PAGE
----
|Entry||Database: EMDB / ID: EMD-4698|
|Title||Mouse apoferritin from data collected at liquid helium temperatureFerritin|
|Biological species||Mus musculus (house mouse)|
|Method||single particle reconstruction / cryo EM / Resolution: 2.8 Å|
|Authors||Pfeil-Gardiner O / Mills DJ / Vonck J / Kuehlbrandt W|
|Citation||Journal: IUCrJ / Year: 2019|
Title: A comparative study of single-particle cryo-EM with liquid-nitrogen and liquid-helium cooling.
Authors: Olivia Pfeil-Gardiner / Deryck J Mills / Janet Vonck / Werner Kuehlbrandt /
Abstract: Radiation damage is the most fundamental limitation for achieving high resolution in electron cryo-microscopy (cryo-EM) of biological samples. The effects of radiation damage are reduced by liquid- ...Radiation damage is the most fundamental limitation for achieving high resolution in electron cryo-microscopy (cryo-EM) of biological samples. The effects of radiation damage are reduced by liquid-helium cooling, although the use of liquid helium is more challenging than that of liquid nitrogen. To date, the benefits of liquid-nitrogen and liquid-helium cooling for single-particle cryo-EM have not been compared quantitatively. With recent technical and computational advances in cryo-EM image recording and processing, such a comparison now seems timely. This study aims to evaluate the relative merits of liquid-helium cooling in present-day single-particle analysis, taking advantage of direct electron detectors. Two data sets for recombinant mouse heavy-chain apoferritin cooled with liquid-nitrogen or liquid-helium to 85 or 17 K were collected, processed and compared. No improvement in terms of resolution or Coulomb potential map quality was found for liquid-helium cooling. Interestingly, beam-induced motion was found to be significantly higher with liquid-helium cooling, especially within the most valuable first few frames of an exposure, thus counteracting any potential benefit of better cryoprotection that liquid-helium cooling may offer for single-particle cryo-EM.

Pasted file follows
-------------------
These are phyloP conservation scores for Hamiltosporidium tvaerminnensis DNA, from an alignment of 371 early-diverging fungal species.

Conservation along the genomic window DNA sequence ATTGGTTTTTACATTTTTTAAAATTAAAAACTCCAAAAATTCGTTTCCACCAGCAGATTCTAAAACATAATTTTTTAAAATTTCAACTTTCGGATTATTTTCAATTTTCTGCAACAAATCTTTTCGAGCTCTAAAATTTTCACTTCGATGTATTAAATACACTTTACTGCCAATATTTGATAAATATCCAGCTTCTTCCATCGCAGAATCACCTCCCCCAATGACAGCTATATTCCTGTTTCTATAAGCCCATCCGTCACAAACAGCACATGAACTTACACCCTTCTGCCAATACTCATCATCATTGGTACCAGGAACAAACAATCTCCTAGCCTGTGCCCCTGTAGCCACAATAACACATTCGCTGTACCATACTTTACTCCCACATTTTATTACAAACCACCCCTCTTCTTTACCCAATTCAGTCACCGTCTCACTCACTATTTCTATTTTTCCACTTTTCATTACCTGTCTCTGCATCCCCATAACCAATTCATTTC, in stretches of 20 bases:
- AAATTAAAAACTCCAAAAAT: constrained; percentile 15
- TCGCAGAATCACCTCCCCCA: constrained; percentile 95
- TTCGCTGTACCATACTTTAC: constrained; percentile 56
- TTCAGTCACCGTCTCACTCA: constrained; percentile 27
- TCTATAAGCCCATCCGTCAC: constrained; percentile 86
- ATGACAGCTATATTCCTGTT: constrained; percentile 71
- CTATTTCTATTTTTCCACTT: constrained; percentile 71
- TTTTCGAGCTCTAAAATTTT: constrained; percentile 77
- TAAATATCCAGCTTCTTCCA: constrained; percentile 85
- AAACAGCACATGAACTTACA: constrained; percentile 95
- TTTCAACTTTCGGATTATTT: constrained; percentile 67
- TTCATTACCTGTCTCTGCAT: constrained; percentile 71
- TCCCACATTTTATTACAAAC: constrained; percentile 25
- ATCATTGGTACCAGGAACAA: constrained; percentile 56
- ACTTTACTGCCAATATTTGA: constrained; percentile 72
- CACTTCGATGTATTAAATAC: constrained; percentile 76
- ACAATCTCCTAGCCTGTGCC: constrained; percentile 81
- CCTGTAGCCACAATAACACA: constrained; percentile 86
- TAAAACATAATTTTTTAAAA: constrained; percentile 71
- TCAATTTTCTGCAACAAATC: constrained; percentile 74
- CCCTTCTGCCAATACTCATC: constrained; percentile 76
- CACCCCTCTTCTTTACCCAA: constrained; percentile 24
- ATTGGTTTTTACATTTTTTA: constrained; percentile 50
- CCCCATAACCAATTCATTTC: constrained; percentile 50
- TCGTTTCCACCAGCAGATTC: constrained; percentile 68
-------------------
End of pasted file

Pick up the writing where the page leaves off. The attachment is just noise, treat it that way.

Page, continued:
|Structure viewer||EM map: |
Downloads & links
|File||Download / File: emd_4698.map.gz / Format: CCP4 / Size: 20.8 MB / Type: IMAGE STORED AS FLOATING POINT NUMBER (4 BYTES)|
|Projections & slices|
Images are generated by Spider.
|Voxel size||X=Y=Z: 1.12 Å|
|Symmetry||Space group: 1|
CCP4 map header:
|Entire||Name: apoferritinFerritin / Number of components: 1|
-Component #1: protein, apoferritin
|Protein||Name: apoferritinFerritin / Recombinant expression: No|
|Mass||Theoretical: 500 kDa|
|Source||Species: Mus musculus (house mouse)|
|Source (engineered)||Expression System: Escherichia coli (E. coli)|
|Specimen||Specimen state: Particle / Method: cryo EM|
|Sample solution||Specimen conc.: 1.5 mg/mL / pH: 7.5|
|Vitrification||Instrument: FEI VITROBOT MARK IV / Cryogen name: ETHANE / Temperature: 283 K / Humidity: 100 %|
-Electron microscopy imaging
|Imaging||Microscope: JEOL 3200FSC|
|Electron gun||Electron source: FIELD EMISSION GUN / Accelerating voltage: 300 kV / Electron dose: 72 e/Å2 / Illumination mode: FLOOD BEAM|
|Lens||Magnification: 30000.0 X (nominal), 44642.0 X (calibrated) / Cs: 4.2 mm / Imaging mode: BRIGHT FIELD / Energy filter: In-column Omega Filter|
|Specimen Holder||Model: JEOL / Temperature: (17.0 - 17.0 K)|
|Camera||Detector: GATAN K2 SUMMIT (4k x 4k)|
|Image acquisition||Number of digital images: 233|
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